Merry Christmas! After about a month of Christmas decor and anticipation, it’s finally Christmas Day today! And you may have noticed – all these years, there seems to be certain colours more prevalent than others during Christmas: red and green. Have you ever wondered how these colours became associated with Christmas? Well, it’s time to find out why are Christmas colours red and green today!
Symbolism Of The Life Of Jesus Christ
For the uninformed, Christmas Day is the day Christians the birth of Jesus Christ. Of course, debate is ongoing as to whether 25th December is actually Jesus’ birth date. Green for the eternal life of Jesus, just like the evergreen plants that remain green throughout winter. On the other hand, red represents (unsurprisingly) Jesus’s shed blood during his crucifixion.
In the 1300s, churches would often put on Miracle Plays, which are religious plays meant to educate members of the public who were mostly illiterate and therefore unable to read the Bible. A popular play on Christmas Eve was the Paradise Play, which depicted the story of Adam and Eve. Very quickly, Adam and Eve weren’t supposed to eat fruit from that tree, but they did, and that’s how they got cast out of heaven. The fruit in question is said to be an apple, but apple trees were barren during winter. To rectify this issue, churches brought in pine trees instead, and tied red apples to the trees. Not only could this be a contributing factor to red and green being Christmas colours, but also the decoration of Christmas trees!
The Romans decorated their homes with holly and evergreen plants during Saturnalia to honour the god Saturn. Saturnalia was celebrated just before Christmas, so perhaps the proximity of the timing had something to do with it. Furthermore, in January, the Romans also exchanged evergreen branches as a sign of good luck!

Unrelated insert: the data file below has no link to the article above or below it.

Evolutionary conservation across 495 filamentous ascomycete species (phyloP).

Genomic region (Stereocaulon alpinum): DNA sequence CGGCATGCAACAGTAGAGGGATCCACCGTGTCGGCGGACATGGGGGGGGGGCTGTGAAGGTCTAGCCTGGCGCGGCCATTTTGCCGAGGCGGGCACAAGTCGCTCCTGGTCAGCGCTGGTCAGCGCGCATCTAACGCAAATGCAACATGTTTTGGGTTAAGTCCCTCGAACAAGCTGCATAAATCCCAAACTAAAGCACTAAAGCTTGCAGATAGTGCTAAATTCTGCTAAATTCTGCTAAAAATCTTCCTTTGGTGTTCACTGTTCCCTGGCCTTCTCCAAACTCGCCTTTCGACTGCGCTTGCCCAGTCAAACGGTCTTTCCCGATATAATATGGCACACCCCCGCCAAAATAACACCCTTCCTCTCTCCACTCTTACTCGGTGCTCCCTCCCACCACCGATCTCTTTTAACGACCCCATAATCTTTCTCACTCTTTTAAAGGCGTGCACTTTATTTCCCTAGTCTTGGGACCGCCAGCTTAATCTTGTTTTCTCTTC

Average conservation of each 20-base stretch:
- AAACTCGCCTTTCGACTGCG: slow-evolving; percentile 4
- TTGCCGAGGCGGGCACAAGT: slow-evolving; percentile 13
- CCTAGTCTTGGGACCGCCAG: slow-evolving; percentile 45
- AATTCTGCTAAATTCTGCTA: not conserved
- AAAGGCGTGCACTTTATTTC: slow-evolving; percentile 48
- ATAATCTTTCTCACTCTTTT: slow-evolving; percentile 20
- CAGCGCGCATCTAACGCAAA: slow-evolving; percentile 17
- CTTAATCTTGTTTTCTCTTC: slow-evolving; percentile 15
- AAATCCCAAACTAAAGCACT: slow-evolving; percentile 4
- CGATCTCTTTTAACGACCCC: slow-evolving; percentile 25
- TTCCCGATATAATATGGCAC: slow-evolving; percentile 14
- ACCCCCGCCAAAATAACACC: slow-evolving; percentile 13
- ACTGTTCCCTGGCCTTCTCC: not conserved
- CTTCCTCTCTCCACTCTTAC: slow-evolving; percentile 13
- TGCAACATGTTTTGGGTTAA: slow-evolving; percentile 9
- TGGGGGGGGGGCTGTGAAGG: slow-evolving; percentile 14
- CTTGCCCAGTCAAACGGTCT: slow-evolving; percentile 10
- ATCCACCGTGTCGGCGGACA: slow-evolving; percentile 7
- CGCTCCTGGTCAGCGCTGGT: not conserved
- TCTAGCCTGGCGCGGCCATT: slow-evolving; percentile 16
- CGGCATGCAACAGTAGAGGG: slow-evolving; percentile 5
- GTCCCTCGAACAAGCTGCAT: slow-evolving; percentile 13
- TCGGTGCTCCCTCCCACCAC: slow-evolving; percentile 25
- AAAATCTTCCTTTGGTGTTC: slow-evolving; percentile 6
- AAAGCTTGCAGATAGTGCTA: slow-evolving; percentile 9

As you’ve probably figured out, evergreen plants play an important role during Christmas. Not only do they make great decorations, but they are also a reminder that winter isn’t forever. Some evergreen plants are holly, ivy and mistletoe.
Holly seems to be the Christmas plant. Besides being used as decoration, holly is also associated with the crown of thorns of Jesus Christ. It’s an evergreen plant with red berries, and many believe the berries represent the blood of Jesus when he died on the cross.
Can you imagine Santa Claus (yet another symbol of Christmas) without his signature red uniform? During the Victorian era, Santa wasn’t always in red, and Christmas cards weren’t in Christmas-trademark red and green colours either. It was actually Coca-Cola who cemented red as one of the Christmas colours, and this is what happened. In 1931, Coca-Cola hired an artist named Haddon Sundblom to depict Santa Claus. He did so putting Santa in red. By then, he wasn’t the first person to do so – red Santas had been steadily on the rise. But Coca-Cola used this as their large-scale Christmas ad, which gained widespread attention in the US nationwide. Thanks to this ad, red became synonymous with Santa and Christmas!